Saturday 23 March 2019

First injury settlement with lifelong payments for girl with brain damage

Care: Eddie O’Connor and Michelle Farrell, parents of Saibhe. Photo: Collins
Care: Eddie O’Connor and Michelle Farrell, parents of Saibhe. Photo: Collins

Tim Healy

A 13-year-old brain-damaged girl has settled her High Court action against the Rotunda Hospital in Dublin over the care provided to her mother before her birth.

Saibhe O'Connor is to get an annual payout of €610,000 for her lifetime in the first case to come before the courts which has been finalised with lifelong payments.

Saibhe, who has already received interim settlement payments totalling €2.94m, is the first to accept the periodic payments which means an amount will be paid out annually for her care and upkeep.

The settlement of the case, in 2012, was without an admission of liability. President of the High Court, Mr Justice Peter Kelly, was satisfied it was an appropriate case in which to make a periodic payment order. He said Saibhe had demonstrated herself to be "somewhat of a warrior" and he thanked her parents Michelle and Eddie for the care they have given their daughter.

The judge said he was taking into account Saibhe's parents were happy with the periodic payments.

He was also satisfied the periodic payment order was in Saibhe's best interests. He added it was a wise decision in Saibhe's case to go for periodic payments and he was sure her parents were delighted it was their last time to come to the Four Courts in relation to the case.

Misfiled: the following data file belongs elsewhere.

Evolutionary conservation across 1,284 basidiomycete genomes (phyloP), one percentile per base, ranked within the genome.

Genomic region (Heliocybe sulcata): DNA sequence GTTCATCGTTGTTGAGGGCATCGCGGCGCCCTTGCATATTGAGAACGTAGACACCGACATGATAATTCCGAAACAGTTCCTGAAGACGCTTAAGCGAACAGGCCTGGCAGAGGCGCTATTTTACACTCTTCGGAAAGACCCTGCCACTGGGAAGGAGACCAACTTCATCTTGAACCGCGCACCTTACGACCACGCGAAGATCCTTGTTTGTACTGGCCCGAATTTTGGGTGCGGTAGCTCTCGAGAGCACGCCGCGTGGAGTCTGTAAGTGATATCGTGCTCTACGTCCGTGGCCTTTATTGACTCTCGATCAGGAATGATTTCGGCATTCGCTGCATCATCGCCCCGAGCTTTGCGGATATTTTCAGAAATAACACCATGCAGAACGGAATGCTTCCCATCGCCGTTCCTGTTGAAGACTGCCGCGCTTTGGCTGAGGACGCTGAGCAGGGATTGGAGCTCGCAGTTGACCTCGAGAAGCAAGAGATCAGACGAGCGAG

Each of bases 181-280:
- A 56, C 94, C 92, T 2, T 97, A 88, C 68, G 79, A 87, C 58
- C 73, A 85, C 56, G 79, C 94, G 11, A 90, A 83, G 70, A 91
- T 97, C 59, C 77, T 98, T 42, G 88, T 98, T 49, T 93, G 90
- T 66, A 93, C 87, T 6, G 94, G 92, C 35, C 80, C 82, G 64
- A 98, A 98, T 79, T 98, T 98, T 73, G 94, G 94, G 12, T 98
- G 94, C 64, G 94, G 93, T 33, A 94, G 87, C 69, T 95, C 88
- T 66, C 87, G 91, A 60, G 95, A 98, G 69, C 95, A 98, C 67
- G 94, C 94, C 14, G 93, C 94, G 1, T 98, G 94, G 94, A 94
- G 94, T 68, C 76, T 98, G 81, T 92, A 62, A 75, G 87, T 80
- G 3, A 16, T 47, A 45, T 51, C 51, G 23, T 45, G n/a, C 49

Saibhe, of Croftwood Green, Ballyfermot, Dublin, through her mother Michelle Farrell sued the Rotunda over the circumstances of her birth on November 7, 2005. It was claimed there was negligence and breach of its duty of care towards Saibhe in the treatment and management of her mother's pregnancy.

The Rotunda had denied all claims. Ms Farrell, it was claimed, had gone to her GP and the doctor fearing the onset of pre-eclampsia. She was referred to the Rotunda as an emergency admission. In the hospital, on November 2, 2005, she was diagnosed with pre-eclamptic toxaemia. It was claimed that despite objections from her family, she was discharged on November 6, to be reviewed two days later. The following day her condition worsened.

An ambulance was called but en route Ms Farrell suffered an eclamptic seizure, and had to be brought to the nearest hospital for an emergency caesarean section. Yesterday, Saibhe's counsel Aongus Ó Brolchain said the O'Connors had intended to go for a final lump-sum payment but it was decided to accept a periodic payment.

Irish Independent

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